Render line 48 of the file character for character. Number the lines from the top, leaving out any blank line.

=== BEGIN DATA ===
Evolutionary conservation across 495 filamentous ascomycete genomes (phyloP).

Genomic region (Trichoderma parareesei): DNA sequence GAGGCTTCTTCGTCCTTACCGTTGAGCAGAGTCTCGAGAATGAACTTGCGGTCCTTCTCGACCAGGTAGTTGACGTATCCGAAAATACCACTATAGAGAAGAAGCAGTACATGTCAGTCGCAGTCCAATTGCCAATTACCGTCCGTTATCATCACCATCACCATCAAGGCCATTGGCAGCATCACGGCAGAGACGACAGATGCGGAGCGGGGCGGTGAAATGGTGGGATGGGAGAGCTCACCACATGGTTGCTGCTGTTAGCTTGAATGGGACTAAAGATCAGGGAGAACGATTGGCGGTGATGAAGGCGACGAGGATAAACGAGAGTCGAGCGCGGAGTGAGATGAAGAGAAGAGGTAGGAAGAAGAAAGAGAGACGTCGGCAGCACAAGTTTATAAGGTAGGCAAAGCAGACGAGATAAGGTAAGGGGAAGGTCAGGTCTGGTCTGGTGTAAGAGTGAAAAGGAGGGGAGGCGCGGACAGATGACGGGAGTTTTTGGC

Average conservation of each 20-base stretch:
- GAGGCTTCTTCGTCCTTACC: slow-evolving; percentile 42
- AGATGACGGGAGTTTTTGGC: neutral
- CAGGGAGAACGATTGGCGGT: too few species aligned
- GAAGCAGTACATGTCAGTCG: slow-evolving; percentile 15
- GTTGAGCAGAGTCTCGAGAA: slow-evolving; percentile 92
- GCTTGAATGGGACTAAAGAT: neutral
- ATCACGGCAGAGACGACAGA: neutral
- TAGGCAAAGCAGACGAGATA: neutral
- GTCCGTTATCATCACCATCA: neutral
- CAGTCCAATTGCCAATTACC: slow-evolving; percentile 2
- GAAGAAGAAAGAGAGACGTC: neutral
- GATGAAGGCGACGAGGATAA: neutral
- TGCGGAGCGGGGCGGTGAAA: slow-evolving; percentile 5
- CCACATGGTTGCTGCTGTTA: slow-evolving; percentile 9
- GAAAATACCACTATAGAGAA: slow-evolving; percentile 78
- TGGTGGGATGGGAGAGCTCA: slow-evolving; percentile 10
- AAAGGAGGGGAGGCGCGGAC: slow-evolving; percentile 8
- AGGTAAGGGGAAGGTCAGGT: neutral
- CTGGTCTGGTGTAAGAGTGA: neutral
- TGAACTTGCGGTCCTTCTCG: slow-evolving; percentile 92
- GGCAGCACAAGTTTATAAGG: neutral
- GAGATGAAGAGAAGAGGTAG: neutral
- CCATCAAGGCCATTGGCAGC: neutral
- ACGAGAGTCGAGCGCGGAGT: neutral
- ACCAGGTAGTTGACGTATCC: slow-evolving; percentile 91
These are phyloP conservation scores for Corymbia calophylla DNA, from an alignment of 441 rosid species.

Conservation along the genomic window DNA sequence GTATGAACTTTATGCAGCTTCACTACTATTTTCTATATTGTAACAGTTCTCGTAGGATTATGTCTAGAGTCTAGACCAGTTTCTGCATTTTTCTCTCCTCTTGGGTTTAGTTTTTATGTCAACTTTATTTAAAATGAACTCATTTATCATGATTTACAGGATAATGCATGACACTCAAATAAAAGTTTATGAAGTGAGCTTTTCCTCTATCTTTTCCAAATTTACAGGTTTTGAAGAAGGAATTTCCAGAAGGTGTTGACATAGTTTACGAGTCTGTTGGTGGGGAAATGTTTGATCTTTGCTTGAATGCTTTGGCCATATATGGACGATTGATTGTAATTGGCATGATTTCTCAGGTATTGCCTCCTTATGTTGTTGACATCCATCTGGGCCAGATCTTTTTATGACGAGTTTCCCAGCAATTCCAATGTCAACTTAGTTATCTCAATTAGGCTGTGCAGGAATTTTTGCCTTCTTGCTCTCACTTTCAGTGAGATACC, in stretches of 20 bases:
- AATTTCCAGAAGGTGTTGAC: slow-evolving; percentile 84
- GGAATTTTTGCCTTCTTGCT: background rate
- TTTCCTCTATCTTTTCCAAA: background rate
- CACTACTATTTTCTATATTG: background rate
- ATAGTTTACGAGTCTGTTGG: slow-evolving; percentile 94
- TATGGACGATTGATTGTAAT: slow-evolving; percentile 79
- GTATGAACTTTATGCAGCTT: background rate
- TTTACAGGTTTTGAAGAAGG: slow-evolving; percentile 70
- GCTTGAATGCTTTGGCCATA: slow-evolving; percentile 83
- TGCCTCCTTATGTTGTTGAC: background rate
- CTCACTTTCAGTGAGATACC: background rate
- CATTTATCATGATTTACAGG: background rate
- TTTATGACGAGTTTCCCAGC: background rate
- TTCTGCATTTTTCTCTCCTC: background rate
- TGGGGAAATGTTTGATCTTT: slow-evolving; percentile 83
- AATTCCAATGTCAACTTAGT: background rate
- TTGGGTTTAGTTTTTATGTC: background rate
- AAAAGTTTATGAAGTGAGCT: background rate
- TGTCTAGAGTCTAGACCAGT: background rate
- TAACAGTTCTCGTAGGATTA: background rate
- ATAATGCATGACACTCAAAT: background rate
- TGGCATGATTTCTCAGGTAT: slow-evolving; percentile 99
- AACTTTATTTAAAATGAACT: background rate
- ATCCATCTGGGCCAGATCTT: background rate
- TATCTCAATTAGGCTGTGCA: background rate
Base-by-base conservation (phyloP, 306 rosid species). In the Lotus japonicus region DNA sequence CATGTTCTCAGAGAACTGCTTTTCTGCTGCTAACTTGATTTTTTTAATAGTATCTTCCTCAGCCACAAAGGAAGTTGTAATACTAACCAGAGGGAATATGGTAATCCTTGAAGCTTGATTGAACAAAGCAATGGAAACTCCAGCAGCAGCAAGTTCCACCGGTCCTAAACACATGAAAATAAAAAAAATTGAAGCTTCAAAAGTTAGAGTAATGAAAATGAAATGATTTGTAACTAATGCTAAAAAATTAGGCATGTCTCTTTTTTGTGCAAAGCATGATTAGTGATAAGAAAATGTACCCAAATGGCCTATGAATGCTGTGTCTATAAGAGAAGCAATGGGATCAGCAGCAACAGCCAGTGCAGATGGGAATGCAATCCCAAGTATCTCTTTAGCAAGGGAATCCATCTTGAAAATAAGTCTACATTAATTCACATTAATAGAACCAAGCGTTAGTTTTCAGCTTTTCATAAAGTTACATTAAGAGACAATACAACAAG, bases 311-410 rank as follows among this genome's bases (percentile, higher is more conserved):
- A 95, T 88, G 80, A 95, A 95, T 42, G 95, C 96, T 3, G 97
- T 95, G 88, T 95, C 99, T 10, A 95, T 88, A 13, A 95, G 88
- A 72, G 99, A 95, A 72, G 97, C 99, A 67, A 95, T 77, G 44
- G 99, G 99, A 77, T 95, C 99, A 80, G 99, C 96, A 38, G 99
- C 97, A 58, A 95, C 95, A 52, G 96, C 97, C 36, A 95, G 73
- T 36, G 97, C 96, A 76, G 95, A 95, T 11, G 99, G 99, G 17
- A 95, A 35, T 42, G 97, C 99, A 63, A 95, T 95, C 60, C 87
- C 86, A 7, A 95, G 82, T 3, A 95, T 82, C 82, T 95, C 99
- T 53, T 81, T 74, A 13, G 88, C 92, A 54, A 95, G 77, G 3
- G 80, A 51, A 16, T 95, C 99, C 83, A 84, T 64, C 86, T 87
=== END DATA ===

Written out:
- AAAAGTTTATGAAGTGAGCT: background rate